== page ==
from Spain. The Civil War at first gave rise to a tremendous in- 
ternal movement of population fleeing before General Franco's 
advance; in August 1938 the Catalonian Government stated that 
there were 2,000,000 refugees on Republican territory. 1 The sub- 
sequent conquest of Catalonia by General Franco led to a mass 
movement across the frontier. The Republican army retreated 
into French territory together with a crowd of civilian refugees; 
a report presented to a committee of the French Parliament stated 
that there were a total of 450,000 Spanish refugees in France, in- 
cluding 220,000 belonging to the Republican army. A return 
movement to Spain started in September 1939. Other refugees, 
in particular Basques, emigrated to Latin America; still others 
were able to find employment in France, especially in agriculture 
and in the metal-working industries. At the end of 1939 the French 
Government was supporting 51,400 Spanish civilians and 71,300 
militiamen, 2 In February 1940 the French Minister of the Interior,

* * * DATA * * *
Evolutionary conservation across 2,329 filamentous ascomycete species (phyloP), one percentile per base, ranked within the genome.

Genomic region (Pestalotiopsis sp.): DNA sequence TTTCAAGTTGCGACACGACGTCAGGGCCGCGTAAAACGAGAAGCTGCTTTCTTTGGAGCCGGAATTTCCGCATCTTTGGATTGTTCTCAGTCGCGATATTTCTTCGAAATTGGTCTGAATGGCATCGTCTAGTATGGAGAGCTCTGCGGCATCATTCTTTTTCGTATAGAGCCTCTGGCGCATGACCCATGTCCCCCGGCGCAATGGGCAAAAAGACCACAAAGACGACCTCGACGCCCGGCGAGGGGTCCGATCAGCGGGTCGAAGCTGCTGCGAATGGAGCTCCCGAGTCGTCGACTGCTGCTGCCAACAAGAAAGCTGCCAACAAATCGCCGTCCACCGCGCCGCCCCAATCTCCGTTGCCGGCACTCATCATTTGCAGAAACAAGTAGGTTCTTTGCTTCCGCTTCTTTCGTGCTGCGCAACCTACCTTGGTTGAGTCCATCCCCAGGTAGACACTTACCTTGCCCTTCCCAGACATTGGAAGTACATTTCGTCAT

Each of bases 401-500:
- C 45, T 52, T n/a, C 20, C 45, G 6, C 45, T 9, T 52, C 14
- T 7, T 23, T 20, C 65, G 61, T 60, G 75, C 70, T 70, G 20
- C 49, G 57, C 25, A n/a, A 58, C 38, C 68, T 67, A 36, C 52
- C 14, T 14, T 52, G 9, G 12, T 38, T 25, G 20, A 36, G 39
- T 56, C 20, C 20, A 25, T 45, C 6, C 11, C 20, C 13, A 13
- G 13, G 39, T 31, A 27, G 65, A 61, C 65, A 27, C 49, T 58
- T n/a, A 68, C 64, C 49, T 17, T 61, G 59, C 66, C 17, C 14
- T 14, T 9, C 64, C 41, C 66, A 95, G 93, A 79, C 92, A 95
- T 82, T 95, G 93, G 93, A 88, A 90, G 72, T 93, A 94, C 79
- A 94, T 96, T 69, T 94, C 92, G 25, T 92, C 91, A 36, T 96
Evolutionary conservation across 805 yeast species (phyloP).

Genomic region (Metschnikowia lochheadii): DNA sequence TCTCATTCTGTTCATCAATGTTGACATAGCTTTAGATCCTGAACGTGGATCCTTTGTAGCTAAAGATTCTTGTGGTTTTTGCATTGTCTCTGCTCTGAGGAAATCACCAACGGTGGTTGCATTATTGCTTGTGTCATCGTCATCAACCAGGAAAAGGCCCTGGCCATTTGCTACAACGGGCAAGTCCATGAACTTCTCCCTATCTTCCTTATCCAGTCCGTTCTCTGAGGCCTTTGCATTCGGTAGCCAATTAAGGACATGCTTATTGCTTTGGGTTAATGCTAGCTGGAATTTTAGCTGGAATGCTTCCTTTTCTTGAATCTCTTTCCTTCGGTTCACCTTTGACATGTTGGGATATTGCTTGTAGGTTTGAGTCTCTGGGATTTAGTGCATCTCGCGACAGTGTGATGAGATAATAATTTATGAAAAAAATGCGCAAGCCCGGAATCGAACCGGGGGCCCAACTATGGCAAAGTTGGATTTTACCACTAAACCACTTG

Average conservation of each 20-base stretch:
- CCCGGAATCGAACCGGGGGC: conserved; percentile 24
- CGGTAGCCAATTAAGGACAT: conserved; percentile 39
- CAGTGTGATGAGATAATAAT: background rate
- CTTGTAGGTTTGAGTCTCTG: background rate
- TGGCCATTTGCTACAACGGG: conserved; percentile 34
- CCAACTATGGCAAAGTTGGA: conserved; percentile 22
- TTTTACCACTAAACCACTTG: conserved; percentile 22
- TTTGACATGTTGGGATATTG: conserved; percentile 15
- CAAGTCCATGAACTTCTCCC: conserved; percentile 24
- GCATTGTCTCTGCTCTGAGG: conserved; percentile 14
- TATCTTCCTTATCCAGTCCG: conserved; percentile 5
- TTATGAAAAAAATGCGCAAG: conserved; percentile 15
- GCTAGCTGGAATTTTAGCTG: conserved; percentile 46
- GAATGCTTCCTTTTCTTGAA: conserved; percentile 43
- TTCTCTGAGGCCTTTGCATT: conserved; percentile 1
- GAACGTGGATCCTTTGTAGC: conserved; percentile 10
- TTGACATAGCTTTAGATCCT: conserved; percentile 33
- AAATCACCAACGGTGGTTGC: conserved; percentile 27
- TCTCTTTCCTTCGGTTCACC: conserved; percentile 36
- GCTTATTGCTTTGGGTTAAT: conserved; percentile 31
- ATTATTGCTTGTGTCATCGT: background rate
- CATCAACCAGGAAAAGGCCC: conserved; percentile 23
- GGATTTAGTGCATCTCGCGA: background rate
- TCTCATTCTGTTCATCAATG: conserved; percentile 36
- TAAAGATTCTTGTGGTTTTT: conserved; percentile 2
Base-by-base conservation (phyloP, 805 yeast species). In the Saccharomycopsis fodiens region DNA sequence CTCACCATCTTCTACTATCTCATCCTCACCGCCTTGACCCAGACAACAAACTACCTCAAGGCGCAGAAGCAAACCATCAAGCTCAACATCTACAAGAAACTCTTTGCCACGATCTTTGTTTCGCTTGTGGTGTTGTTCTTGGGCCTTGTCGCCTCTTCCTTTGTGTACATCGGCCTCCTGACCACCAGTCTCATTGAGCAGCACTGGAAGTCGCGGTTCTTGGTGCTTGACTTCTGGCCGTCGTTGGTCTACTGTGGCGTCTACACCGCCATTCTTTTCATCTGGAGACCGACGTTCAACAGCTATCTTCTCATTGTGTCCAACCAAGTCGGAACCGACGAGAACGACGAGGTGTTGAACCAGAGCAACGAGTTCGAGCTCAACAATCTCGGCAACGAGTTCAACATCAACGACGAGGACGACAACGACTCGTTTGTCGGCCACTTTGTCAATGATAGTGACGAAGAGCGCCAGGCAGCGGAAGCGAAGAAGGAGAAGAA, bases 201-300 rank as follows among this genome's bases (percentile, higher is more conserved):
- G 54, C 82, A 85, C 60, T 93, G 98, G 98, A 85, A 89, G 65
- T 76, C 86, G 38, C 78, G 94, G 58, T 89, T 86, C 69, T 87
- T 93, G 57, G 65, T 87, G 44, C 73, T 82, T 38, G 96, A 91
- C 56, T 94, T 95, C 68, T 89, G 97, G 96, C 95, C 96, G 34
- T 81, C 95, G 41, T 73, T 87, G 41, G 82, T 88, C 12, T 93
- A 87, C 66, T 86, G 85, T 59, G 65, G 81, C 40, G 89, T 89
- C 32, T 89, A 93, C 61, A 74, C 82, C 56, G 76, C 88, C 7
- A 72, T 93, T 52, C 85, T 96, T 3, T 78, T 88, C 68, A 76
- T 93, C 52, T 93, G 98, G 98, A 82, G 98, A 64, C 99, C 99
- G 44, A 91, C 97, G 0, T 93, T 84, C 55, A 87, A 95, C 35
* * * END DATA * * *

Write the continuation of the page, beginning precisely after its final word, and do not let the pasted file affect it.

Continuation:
Albert Sarraut, stated that there remained in France 140,000 
Spanish refugees. About 300,000 had left France, between 20,000 
and 25,000 having gone to Latin America while the rest had re- 
turned to Spain. 

Thus the events which took place from 1933 to 1939 left the 
countries of Europe at the outbreak of the war with a heritage of 
some 300,000 political, religious and racial refugees 160,000 from 
Greater Germany and 140,000 from Spain to whom must be added 
the Czechs and Slovaks expelled from their homes as a consequence 
of the dismemberment of the Czechoslovak Republic. 3 

With the outbreak of war a new period of population displace- 
ment began. The hostilities did not at first completely put an end 
to overseas emigration from Germany and Nazi-dominated coun- 
tries, which continued, though on a very restricted scale, even after 
the United States had entered the war. The total number of Jews